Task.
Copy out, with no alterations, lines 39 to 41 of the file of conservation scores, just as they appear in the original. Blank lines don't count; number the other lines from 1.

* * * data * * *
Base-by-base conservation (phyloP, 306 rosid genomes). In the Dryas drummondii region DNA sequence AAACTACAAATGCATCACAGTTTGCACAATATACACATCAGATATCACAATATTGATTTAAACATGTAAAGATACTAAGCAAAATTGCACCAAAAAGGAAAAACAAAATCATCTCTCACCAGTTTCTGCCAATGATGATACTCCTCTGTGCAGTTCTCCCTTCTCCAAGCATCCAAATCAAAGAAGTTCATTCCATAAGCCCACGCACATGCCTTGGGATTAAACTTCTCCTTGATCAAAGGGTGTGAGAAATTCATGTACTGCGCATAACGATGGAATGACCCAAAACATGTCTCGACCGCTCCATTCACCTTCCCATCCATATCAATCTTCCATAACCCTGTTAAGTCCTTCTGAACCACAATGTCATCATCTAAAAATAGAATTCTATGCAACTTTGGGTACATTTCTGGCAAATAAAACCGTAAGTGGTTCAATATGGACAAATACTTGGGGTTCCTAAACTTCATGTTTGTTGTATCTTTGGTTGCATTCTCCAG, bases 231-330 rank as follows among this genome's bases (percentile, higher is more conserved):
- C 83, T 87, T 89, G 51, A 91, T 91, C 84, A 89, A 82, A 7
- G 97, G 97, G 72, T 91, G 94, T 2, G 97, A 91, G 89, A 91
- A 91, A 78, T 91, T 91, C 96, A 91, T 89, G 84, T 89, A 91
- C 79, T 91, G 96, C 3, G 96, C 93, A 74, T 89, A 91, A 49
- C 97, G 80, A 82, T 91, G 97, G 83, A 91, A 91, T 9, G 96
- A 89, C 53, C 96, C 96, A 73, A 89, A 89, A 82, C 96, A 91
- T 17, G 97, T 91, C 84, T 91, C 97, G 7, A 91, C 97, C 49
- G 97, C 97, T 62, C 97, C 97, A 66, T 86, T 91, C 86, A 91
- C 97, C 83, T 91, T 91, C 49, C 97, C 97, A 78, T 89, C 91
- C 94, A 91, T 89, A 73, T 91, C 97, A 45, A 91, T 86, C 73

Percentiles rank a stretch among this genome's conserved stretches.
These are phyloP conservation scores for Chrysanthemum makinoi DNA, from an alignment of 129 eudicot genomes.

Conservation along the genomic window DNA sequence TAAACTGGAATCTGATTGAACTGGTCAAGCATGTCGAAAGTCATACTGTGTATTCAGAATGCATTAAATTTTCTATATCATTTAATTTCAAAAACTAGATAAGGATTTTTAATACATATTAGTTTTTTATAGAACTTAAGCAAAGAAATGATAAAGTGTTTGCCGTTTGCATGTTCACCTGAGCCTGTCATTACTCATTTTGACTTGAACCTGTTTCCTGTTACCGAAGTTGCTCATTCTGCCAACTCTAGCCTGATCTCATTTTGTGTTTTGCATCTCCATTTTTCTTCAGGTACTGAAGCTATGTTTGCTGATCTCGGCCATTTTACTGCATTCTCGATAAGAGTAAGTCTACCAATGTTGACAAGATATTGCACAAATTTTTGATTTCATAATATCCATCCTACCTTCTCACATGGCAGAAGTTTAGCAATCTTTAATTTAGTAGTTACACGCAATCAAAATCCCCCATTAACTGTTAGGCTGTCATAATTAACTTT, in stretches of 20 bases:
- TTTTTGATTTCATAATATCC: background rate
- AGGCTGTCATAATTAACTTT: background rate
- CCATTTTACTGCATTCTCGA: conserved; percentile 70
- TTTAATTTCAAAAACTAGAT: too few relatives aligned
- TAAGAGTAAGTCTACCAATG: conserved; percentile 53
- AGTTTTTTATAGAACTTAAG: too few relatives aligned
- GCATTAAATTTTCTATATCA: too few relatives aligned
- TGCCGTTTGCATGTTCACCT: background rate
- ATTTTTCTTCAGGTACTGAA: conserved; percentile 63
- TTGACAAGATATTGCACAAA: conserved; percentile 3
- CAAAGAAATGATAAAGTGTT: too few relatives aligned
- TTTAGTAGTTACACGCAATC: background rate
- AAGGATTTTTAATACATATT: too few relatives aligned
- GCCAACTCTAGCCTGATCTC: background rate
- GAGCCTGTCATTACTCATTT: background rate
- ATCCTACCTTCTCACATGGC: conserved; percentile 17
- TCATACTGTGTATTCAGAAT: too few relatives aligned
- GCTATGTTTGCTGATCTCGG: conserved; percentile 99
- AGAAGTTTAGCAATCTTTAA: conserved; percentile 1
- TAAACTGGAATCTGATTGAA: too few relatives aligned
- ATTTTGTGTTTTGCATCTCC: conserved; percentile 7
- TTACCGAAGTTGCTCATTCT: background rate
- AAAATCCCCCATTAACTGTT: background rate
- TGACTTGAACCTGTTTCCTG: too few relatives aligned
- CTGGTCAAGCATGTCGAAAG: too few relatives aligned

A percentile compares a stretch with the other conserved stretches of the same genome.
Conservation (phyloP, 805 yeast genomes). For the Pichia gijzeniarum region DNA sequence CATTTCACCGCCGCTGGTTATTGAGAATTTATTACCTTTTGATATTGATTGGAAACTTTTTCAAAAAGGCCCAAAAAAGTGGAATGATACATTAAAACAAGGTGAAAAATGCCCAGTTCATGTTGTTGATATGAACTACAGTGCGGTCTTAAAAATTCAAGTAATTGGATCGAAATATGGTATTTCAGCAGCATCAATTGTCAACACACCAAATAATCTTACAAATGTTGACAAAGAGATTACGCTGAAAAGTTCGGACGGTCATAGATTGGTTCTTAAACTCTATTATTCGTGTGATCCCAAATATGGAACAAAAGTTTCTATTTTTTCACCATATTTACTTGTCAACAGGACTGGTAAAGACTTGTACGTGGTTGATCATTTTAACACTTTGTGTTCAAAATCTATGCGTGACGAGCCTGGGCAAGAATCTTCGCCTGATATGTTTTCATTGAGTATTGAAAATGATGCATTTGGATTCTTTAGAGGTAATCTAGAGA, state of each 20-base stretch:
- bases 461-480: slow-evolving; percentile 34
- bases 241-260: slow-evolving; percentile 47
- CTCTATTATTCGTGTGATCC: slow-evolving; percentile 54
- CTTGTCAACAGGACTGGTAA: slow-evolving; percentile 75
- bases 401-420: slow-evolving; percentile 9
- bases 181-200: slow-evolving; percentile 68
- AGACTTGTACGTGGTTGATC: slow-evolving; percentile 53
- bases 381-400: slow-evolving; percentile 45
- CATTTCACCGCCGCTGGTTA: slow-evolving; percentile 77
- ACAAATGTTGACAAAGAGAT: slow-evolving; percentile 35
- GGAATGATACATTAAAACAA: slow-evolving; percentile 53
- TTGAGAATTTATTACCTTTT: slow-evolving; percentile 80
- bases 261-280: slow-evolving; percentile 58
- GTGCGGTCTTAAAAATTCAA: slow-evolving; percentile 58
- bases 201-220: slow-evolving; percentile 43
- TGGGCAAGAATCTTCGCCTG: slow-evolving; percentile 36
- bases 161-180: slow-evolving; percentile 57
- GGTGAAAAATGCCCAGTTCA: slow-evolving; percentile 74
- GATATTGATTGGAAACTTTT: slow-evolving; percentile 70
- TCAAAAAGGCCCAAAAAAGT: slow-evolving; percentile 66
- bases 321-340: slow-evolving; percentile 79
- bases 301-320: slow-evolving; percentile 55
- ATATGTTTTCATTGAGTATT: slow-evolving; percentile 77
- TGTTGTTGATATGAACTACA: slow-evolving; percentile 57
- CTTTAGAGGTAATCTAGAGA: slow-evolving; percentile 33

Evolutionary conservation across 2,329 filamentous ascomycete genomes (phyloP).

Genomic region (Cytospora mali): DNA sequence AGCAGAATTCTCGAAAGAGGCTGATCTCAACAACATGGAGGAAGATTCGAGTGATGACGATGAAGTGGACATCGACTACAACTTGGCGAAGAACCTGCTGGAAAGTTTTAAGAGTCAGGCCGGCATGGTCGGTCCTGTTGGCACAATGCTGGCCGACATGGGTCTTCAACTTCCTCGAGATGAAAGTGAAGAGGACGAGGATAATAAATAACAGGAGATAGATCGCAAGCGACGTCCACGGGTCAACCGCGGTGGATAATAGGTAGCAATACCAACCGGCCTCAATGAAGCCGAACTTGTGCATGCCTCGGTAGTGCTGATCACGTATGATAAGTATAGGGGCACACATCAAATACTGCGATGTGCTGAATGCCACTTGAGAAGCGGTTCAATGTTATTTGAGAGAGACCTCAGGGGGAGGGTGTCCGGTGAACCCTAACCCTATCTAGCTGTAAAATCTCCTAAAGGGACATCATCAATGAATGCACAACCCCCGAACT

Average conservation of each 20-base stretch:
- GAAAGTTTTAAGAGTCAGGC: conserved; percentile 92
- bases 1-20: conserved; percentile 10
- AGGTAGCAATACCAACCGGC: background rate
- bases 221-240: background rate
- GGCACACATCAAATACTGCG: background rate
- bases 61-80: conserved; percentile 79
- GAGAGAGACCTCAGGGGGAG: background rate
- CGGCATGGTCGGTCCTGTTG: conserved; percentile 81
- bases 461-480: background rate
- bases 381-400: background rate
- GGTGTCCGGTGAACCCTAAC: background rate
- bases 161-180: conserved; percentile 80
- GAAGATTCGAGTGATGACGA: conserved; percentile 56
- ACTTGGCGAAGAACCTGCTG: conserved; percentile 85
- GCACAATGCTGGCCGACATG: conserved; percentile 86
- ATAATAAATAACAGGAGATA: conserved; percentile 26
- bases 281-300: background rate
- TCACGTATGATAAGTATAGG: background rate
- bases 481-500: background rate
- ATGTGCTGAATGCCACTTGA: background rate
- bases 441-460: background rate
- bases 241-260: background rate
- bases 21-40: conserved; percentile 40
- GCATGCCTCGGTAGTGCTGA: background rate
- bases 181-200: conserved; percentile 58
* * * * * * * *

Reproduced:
- CTGGTCAAGCATGTCGAAAG: too few relatives aligned

A percentile compares a stretch with the other conserved stretches of the same genome.
Conservation (phyloP, 805 yeast genomes). For the Pichia gijzeniarum region DNA sequence CATTTCACCGCCGCTGGTTATTGAGAATTTATTACCTTTTGATATTGATTGGAAACTTTTTCAAAAAGGCCCAAAAAAGTGGAATGATACATTAAAACAAGGTGAAAAATGCCCAGTTCATGTTGTTGATATGAACTACAGTGCGGTCTTAAAAATTCAAGTAATTGGATCGAAATATGGTATTTCAGCAGCATCAATTGTCAACACACCAAATAATCTTACAAATGTTGACAAAGAGATTACGCTGAAAAGTTCGGACGGTCATAGATTGGTTCTTAAACTCTATTATTCGTGTGATCCCAAATATGGAACAAAAGTTTCTATTTTTTCACCATATTTACTTGTCAACAGGACTGGTAAAGACTTGTACGTGGTTGATCATTTTAACACTTTGTGTTCAAAATCTATGCGTGACGAGCCTGGGCAAGAATCTTCGCCTGATATGTTTTCATTGAGTATTGAAAATGATGCATTTGGATTCTTTAGAGGTAATCTAGAGA, state of each 20-base stretch: